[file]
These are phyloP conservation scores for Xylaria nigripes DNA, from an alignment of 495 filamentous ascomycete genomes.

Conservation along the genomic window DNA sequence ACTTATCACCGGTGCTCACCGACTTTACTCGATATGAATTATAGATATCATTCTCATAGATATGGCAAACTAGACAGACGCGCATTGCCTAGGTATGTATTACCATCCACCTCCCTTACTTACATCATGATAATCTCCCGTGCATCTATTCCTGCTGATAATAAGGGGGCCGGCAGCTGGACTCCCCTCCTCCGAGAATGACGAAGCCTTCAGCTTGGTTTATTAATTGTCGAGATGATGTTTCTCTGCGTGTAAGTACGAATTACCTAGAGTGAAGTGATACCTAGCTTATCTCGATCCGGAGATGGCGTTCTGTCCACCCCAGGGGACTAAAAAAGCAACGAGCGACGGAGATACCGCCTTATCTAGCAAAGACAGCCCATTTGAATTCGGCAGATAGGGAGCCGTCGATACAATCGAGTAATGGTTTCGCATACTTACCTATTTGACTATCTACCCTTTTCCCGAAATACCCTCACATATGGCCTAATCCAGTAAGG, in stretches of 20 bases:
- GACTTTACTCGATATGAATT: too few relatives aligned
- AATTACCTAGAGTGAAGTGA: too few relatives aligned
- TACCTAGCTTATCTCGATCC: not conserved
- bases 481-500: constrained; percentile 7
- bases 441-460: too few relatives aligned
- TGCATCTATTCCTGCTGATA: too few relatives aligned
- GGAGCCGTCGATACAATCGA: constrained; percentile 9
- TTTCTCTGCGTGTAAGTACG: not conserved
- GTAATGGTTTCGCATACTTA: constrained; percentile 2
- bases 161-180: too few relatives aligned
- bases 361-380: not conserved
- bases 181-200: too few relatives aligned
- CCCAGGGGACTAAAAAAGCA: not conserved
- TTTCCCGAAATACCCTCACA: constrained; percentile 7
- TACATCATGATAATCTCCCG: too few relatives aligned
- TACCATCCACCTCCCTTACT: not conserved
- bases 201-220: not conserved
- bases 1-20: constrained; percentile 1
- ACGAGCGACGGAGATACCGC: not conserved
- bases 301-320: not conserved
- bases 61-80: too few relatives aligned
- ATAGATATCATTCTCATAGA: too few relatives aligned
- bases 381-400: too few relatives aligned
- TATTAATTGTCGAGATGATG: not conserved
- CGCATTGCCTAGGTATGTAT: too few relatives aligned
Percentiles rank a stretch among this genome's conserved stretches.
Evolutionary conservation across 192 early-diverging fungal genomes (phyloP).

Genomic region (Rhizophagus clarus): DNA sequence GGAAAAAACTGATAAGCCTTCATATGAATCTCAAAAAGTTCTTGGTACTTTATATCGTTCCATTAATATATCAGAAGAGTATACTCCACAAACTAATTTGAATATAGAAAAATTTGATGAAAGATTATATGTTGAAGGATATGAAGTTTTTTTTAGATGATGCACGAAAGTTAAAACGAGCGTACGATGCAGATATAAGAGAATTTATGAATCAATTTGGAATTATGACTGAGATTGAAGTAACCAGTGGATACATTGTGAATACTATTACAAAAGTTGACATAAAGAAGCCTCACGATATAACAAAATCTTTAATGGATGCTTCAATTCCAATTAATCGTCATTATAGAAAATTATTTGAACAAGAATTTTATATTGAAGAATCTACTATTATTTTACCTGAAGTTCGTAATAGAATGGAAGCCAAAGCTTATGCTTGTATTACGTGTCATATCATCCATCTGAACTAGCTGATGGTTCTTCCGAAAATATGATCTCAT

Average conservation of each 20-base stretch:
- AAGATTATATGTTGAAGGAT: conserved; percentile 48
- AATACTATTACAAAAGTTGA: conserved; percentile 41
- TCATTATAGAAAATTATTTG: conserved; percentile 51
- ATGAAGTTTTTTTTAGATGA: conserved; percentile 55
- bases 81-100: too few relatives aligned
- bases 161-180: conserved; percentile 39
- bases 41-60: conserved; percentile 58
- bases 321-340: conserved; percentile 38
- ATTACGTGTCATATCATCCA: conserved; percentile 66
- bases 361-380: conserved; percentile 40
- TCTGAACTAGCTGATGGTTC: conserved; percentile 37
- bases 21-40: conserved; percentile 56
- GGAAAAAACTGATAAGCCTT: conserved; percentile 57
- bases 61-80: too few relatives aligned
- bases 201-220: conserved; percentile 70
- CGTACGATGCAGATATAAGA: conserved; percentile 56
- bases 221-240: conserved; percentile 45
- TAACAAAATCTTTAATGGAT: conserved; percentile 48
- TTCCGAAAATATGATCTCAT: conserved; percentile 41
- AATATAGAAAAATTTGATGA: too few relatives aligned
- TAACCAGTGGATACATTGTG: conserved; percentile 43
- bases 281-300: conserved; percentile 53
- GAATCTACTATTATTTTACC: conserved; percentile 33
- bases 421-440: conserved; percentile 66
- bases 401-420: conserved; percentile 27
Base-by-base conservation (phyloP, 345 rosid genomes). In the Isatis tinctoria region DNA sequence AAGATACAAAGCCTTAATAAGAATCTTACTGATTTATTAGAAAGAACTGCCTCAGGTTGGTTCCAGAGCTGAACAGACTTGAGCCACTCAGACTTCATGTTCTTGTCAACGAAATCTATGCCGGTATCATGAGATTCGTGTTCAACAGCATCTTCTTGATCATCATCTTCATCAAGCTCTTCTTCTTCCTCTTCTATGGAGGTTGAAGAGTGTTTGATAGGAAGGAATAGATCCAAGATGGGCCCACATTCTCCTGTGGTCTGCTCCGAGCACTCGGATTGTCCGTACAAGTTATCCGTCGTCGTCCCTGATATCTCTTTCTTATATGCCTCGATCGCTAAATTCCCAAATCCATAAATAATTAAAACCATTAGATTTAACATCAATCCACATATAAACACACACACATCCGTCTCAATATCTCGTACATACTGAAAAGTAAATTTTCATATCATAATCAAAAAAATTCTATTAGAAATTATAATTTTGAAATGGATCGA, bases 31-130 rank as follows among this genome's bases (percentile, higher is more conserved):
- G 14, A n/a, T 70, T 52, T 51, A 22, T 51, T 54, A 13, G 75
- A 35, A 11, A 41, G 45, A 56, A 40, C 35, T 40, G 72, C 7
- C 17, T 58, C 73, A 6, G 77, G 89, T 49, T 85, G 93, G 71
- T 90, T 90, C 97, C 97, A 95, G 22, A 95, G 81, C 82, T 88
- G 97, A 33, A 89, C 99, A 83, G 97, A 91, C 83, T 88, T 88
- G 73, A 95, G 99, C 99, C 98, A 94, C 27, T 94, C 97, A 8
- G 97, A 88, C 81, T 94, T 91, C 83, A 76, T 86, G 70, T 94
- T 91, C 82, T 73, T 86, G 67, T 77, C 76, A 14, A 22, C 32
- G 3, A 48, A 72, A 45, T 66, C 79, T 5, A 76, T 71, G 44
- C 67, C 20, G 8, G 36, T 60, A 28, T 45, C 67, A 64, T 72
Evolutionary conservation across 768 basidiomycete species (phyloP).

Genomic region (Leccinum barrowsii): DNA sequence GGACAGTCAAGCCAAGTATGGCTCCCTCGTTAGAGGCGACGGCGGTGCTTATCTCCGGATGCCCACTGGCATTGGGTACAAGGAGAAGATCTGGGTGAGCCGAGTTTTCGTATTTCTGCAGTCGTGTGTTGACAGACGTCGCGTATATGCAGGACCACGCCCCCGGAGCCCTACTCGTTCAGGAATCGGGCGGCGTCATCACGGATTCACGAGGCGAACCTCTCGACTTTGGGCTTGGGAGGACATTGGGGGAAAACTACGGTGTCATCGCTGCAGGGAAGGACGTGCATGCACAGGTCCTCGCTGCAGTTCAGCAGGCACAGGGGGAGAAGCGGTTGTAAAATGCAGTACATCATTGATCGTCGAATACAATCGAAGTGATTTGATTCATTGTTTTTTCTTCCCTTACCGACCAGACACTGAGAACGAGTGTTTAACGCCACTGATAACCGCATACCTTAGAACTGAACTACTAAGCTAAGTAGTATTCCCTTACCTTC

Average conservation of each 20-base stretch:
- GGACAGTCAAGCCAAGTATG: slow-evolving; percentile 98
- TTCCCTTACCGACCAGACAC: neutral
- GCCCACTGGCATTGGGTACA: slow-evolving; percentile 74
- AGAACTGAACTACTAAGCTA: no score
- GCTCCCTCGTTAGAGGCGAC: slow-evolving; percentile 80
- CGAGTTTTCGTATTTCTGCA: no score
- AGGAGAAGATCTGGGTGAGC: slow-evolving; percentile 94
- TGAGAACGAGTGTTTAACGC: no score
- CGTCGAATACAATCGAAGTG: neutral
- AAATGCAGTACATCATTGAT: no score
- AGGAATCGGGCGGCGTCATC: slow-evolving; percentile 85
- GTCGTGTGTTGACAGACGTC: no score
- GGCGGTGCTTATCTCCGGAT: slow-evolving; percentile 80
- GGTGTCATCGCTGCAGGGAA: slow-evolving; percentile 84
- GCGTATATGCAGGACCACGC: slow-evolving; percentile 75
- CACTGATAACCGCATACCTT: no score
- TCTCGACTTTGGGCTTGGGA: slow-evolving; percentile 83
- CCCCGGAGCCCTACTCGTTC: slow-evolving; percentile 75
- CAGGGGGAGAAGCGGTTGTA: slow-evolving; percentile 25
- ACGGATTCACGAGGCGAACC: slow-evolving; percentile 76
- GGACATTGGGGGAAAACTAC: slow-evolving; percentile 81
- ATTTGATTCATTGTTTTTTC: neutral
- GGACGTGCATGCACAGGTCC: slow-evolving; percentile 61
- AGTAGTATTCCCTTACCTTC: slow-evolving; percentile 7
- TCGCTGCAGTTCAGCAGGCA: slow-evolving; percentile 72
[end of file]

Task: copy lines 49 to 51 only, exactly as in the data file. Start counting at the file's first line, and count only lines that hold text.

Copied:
- TAACAAAATCTTTAATGGAT: conserved; percentile 48
- TTCCGAAAATATGATCTCAT: conserved; percentile 41
- AATATAGAAAAATTTGATGA: too few relatives aligned